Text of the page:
Look up. The odds are good that one or more low-Earth-orbit satellites are above you right now. Some 5,000 LEO satellites currently orbit 500 to 1,500 kilometers above the Earth, helping to forecast the weather, transmit data, and provide broadband Internet to underserved areas.
It’s relatively inexpensive to launch the small spacecraft, and more are being built.
SpaceX’s Starlink broadband communications LEO satellites are probably the most famous, but Amazon has begun launching its competing Project Kuiper satellites and expects to begin service this year. Other companies are entering the market, not only to provide broadband access but also to build the smaller rockets. They include Airbus, ArianeGroup, the China Aerospace Science and Technology Corp., and Tata Advanced Systems.
The LEO satellite market is likely to grow from more than US $4 billion in 2022 to nearly $7 billion in 2031, according to Business Research Insights.
Although the market is growing, the number of engineers and technologists who understand the complicated systems is not. That’s why in 2021 IEEE launched the Low-Earth-Orbit Satellites and Systems (LEO SatS) project under the leadership of Witold Kinsner. The IEEE Fellow is a professor of electrical and computer engineering at the University of Manitoba, Canada, and past vice president of IEEE Educational Activities.
“The scope of the project is not to start a new space-related movement but to coordinate and expand the existing activities,” says Markus Gardill, LEO SatS cochair. The IEEE senior member is a professor and chair of electronic systems and sensors at the Brandenburg University of Technology Cottbus-Senftenberg, in Germany.
“There are excellent researchers and educators working in the LEO satellite area, including those from various IEEE societies, but they are not communicating with each other,” Gardill says. “We have to bring together people from different disciplines and create one point of contact within IEEE to coordinate and consolidate what is happening in the field.”
Educating current and future technologists
To date, LEO SatS has held several workshops and events to educate engineers and students about career opportunities in the realm. The project’s leaders also are looking to increase collaborations among academia, industry, governments, and space agencies.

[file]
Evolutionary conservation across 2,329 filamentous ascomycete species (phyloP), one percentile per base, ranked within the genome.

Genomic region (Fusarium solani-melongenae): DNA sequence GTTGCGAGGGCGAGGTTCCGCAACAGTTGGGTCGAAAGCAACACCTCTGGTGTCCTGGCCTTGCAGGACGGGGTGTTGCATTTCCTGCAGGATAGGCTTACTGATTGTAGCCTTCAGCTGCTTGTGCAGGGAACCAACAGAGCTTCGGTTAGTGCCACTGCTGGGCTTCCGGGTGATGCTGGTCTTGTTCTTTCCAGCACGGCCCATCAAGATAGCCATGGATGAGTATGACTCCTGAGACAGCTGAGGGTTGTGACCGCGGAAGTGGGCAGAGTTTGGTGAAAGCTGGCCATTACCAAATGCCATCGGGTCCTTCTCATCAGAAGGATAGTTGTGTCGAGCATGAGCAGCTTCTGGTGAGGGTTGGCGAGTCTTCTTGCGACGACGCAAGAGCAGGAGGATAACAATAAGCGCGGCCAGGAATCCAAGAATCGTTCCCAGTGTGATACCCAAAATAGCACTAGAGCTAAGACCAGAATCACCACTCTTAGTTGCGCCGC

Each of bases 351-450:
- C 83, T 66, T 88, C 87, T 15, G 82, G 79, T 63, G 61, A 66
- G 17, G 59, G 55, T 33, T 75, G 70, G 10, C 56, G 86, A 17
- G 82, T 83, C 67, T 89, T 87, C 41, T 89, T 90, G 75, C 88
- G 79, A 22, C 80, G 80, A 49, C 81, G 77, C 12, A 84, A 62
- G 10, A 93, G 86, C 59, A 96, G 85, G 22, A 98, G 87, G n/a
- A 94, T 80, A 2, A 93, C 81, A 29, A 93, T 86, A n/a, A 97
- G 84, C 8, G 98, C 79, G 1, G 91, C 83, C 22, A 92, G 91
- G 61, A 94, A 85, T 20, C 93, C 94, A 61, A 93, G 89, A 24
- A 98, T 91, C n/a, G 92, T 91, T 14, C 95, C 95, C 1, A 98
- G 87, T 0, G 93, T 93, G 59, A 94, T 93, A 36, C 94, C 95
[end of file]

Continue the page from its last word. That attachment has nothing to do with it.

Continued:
The LEO SatS education and contest working group has held several seminars, now available on IEEE.tv. An introductory workshop on the satellites held in 2021 covered nanosatellites, communication security challenges, and data centers and time synchronization.
“The scope of the project’s activities is not to start a new space-related movement but to coordinate and expand the existing activities.” —Markus Gardill
Presenters at a June workshop on using edge computing and AI aboard the satellites discussed techniques for massive satellite networks, benchmarking deep learning models, and the experiments that took place with edge computing on the European Space Agency’s OPS-SAT laboratory. Several presenters later collaborated on “Towards Space Edge Computing and Onboard AI for Real-Time Teleoperations,” which received a Best Paper prize at the 2023 IEEE International Conference on Cognitive Informatics and Cognitive Computing.
The working group also is developing educational materials about the space industry for preuniversity and university instructors to encourage students to pursue a career in the field. The group is building a database of the lesson plans to simplify matters, Gardill says.